PKEY_ALLOC(2) Linux Programmer's Manual PKEY_ALLOC(2)
pkey_alloc, pkey_free - allocate or free a protection key
int pkey_alloc(unsigned long flags, unsigned long access_rights);
int pkey_free(int pkey);
pkey_alloc() allocates a protection key (pkey) and allows it to be
passed to pkey_mprotect(2).
The pkey_alloc() flags is reserved for future use and currently must
always be specified as 0.
The pkey_alloc() access_rights argument may contain zero or more dis-
Disable all data access to memory covered by the returned pro-
Disable write access to memory covered by the returned protec-
pkey_free() frees a protection key and makes it available for later
allocations. After a protection key has been freed, it may no longer
be used in any protection-key-related operations.
An application should not call pkey_free() on any protection key which
has been assigned to an address range by pkey_mprotect(2) and which is
still in use. The behavior in this case is undefined and may result in
On success, pkey_alloc() returns a positive protection key value. On
success, pkey_free() returns zero. On error, -1 is returned, and errno
is set appropriately.
EINVAL pkey, flags, or access_rights is invalid.
ENOSPC (pkey_alloc()) All protection keys available for the current
process have been allocated. The number of keys available is
architecture-specific and implementation-specific and may be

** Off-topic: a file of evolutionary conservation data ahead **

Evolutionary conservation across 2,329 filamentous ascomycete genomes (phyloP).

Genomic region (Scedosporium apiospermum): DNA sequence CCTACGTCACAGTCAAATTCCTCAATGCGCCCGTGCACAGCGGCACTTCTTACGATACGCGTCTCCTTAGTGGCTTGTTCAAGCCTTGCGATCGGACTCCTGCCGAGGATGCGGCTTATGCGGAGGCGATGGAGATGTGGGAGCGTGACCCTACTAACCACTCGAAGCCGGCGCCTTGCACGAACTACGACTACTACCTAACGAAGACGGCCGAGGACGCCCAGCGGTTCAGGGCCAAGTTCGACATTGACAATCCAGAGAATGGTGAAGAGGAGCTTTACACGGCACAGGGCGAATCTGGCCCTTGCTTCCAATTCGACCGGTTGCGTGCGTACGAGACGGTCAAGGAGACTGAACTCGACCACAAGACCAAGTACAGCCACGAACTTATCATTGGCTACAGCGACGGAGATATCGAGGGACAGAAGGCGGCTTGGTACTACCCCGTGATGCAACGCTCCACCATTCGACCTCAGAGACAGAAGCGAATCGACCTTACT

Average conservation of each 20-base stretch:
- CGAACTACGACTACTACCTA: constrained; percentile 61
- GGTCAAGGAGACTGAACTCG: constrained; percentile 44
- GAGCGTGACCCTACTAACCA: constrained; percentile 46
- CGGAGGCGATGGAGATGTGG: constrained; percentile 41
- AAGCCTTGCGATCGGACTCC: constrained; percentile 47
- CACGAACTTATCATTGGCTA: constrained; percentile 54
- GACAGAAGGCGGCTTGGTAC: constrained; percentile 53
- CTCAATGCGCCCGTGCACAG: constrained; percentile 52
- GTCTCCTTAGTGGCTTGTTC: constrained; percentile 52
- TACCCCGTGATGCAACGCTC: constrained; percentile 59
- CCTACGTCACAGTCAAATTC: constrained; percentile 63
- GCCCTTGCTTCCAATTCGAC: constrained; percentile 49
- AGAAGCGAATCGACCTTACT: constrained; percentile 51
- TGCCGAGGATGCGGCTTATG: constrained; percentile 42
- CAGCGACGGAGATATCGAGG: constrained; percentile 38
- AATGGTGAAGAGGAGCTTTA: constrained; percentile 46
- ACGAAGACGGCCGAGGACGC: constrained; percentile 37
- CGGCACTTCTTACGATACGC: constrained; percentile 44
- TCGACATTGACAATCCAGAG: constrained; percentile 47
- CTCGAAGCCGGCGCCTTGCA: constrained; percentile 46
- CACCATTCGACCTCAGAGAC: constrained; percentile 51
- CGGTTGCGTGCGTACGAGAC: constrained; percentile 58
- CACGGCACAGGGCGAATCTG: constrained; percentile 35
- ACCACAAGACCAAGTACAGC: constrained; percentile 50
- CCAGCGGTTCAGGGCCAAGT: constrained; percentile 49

reduced by kernel-internal use of certain keys. There are cur-
rently 15 keys available to user programs on x86.
This error will also be returned if the processor or operating
system does not support protection keys. Applications should
always be prepared to handle this error, since factors outside
of the application's control can reduce the number of available
pkey_alloc() and pkey_free() were added to Linux in kernel 4.9; library
support was added in glibc 2.27.
The pkey_alloc() and pkey_free() system calls are Linux-specific.
pkey_alloc() is always safe to call regardless of whether or not the
operating system supports protection keys. It can be used in lieu of
any other mechanism for detecting pkey support and will simply fail
with the error ENOSPC if the operating system has no pkey support.
The kernel guarantees that the contents of the hardware rights register
(PKRU) will be preserved only for allocated protection keys. Any time
a key is unallocated (either before the first call returning that key
from pkey_alloc() or after it is freed via pkey_free()), the kernel may
make arbitrary changes to the parts of the rights register affecting
access to that key.
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latest version of this page, can be found at
Linux 2018-02-02 PKEY_ALLOC(2)
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